After yesterday’s release of the much-anticipated Godzilla vs. Kong trailer, we went back to watch the first instalment into Legendary Pictures’ budding Monsterverse, 2014’s Godzilla.
It’s a movie that’s seen more than its fair share of criticism, and much of it is justified: Aaron Taylor Johnson’s performance is uncharacteristically rigid and the decision to unceremoniously kill off the top-billed star at the half-way mark was bizarre to say the least, but overall, Godzilla achieves exactly what it sets out to do.
First and foremost, let’s just mention the movie’s extensive effects. With not one, but three colossal monsters all facing off with the Earth’s cities as their battleground, Legendary really had to nail those effects. Thankfully, they did. Godzilla looks great from start to finish, and even when there’s no terrifyingly giant beasts on-screen, it’s still a gorgeous, atmospheric movie.
Godzilla‘s action is also spot on. With a slow build that some were none too keen on, the ultimate pay-off is both rewarding and packed with edge-of-your-seat thrills, even if some of them are a little clichéd. The movie has a reasonably slow, but mostly consistent pace that delivers an explosive, triumphant climax that was almost unexpectedly good.
There’s plenty of wonky dialogue and blatant pointless exposition, but as a monster movie, Godzilla is able to work in a way that it rarely gets credit for. There’s human characters who (despite uninspired performances from some of the actors involved) bring some realistic stakes to proceedings, but at the end of the day, the true hero is the titular atomic-beam-breathing monster, and he’s back in spectacular fashion.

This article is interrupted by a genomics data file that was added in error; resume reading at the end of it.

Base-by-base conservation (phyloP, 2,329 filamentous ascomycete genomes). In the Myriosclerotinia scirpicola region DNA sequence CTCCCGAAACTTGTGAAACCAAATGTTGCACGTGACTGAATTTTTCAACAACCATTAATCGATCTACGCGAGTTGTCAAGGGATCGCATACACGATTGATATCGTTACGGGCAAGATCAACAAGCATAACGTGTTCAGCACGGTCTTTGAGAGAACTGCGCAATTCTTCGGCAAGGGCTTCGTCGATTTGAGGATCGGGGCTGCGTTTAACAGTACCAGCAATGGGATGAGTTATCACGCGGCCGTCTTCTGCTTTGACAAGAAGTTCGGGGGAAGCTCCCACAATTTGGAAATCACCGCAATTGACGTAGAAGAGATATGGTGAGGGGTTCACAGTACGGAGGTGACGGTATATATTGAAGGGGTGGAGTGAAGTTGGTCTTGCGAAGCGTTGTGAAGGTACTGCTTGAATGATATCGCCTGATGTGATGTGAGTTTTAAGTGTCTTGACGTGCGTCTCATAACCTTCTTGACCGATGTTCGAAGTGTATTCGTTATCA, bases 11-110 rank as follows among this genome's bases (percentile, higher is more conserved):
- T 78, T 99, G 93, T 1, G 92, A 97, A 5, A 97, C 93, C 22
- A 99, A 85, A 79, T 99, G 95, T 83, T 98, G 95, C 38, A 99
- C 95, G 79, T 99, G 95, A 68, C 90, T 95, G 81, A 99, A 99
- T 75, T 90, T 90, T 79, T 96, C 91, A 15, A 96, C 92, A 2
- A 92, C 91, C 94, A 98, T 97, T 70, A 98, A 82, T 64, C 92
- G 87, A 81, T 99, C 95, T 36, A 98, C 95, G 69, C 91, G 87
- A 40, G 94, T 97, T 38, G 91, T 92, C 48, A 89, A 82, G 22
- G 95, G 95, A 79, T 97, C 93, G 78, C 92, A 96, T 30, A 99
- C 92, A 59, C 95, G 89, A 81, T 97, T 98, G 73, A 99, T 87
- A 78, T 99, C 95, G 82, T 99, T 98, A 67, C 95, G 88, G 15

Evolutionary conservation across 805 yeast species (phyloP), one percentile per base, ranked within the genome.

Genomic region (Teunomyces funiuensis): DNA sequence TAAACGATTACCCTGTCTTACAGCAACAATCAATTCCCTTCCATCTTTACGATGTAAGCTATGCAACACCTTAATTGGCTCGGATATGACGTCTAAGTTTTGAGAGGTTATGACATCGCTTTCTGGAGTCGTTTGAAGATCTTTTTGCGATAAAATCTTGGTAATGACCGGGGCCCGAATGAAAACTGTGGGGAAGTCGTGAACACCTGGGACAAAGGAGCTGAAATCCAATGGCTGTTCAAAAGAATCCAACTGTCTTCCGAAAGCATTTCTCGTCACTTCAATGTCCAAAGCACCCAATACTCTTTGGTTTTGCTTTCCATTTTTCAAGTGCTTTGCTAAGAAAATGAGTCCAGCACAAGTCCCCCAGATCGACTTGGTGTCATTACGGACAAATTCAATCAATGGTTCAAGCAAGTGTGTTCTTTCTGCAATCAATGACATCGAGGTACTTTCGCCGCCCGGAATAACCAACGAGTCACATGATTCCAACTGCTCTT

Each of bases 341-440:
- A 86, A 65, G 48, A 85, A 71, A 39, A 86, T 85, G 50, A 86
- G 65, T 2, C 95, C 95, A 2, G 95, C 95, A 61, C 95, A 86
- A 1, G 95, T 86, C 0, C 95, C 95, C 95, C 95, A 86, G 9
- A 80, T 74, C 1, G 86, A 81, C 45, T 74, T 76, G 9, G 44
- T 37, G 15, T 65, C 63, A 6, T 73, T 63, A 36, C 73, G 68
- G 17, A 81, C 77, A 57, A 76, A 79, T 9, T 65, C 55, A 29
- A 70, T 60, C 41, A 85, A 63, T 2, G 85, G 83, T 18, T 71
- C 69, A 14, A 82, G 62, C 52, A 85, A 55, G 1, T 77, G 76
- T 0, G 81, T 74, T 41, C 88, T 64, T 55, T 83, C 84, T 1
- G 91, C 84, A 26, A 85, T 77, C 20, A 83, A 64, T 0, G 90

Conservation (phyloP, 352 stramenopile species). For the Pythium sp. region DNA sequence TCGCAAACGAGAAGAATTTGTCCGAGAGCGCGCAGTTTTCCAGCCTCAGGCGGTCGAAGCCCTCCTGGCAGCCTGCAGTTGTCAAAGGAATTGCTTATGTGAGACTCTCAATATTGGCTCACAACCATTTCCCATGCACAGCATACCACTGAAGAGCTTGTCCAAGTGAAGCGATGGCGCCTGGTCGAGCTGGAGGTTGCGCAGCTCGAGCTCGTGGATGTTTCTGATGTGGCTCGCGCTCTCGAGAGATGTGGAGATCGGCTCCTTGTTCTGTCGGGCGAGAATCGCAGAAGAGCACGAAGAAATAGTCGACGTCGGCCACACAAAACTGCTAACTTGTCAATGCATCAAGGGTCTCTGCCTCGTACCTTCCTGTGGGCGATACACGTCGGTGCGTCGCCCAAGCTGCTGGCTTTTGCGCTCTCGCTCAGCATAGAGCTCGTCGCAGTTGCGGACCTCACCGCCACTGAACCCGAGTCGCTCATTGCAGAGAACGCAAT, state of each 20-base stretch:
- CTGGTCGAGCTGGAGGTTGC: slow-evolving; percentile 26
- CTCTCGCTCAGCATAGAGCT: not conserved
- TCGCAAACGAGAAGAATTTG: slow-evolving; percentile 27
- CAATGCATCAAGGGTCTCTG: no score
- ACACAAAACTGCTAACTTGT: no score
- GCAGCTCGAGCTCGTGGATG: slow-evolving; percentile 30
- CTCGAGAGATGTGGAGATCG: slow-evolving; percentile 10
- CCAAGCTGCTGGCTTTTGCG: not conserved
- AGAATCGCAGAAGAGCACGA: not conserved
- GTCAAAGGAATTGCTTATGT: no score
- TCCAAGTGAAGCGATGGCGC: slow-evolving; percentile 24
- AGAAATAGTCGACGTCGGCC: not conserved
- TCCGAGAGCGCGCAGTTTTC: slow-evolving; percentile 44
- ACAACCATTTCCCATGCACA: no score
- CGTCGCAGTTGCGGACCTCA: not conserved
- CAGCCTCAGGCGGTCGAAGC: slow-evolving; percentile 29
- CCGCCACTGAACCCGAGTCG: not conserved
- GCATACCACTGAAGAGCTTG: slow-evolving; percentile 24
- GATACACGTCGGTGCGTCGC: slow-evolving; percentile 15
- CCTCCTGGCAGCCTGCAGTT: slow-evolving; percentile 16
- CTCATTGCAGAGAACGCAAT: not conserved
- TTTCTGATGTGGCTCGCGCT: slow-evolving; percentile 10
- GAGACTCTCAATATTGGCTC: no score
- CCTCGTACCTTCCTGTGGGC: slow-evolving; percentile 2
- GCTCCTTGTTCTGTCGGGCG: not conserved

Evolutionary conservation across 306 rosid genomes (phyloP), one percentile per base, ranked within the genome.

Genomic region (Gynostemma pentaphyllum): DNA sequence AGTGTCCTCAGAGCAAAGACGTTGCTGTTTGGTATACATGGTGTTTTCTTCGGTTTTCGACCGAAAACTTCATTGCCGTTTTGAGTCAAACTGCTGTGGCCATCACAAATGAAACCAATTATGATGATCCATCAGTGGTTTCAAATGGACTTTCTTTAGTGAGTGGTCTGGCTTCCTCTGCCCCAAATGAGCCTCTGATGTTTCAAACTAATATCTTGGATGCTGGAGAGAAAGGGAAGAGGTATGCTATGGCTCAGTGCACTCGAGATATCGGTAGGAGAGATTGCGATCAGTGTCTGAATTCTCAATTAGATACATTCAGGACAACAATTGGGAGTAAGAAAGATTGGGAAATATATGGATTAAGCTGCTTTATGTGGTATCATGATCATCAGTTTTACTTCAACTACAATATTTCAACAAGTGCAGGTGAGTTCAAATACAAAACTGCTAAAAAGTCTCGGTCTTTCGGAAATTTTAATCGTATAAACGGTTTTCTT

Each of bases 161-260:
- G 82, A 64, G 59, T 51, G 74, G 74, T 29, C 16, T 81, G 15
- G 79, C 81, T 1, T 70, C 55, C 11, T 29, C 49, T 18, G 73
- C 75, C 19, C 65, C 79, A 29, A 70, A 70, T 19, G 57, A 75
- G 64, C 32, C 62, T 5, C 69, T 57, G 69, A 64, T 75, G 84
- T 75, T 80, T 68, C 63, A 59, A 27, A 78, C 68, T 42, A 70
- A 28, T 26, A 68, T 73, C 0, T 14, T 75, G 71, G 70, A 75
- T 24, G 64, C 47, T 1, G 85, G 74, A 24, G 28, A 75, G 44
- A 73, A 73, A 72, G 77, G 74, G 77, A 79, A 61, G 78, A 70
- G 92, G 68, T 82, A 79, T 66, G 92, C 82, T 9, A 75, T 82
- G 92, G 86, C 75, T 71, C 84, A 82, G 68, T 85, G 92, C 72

One more small note is that Godzilla’s design in this movie is much more faithful to the original Toho monster than the more familiar (to Western audiences at least) 1998 counterpart, which lends the series much more credence in the eyes of the franchise’s die-hard fans.
While it’s certainly not without its disappointing aspects, Godzilla was able to build some excitement for the franchise’s future, and it did so by making an impressive visual statement, which is more than enough to help audiences get past its low points.
Summary: Godzilla might be far from perfect, but the thrills and the sheer spectacle more than make up for its shortcomings. It’s entertaining and exciting, with an unexpected amount of heart, and more than worthy of its place in the franchise.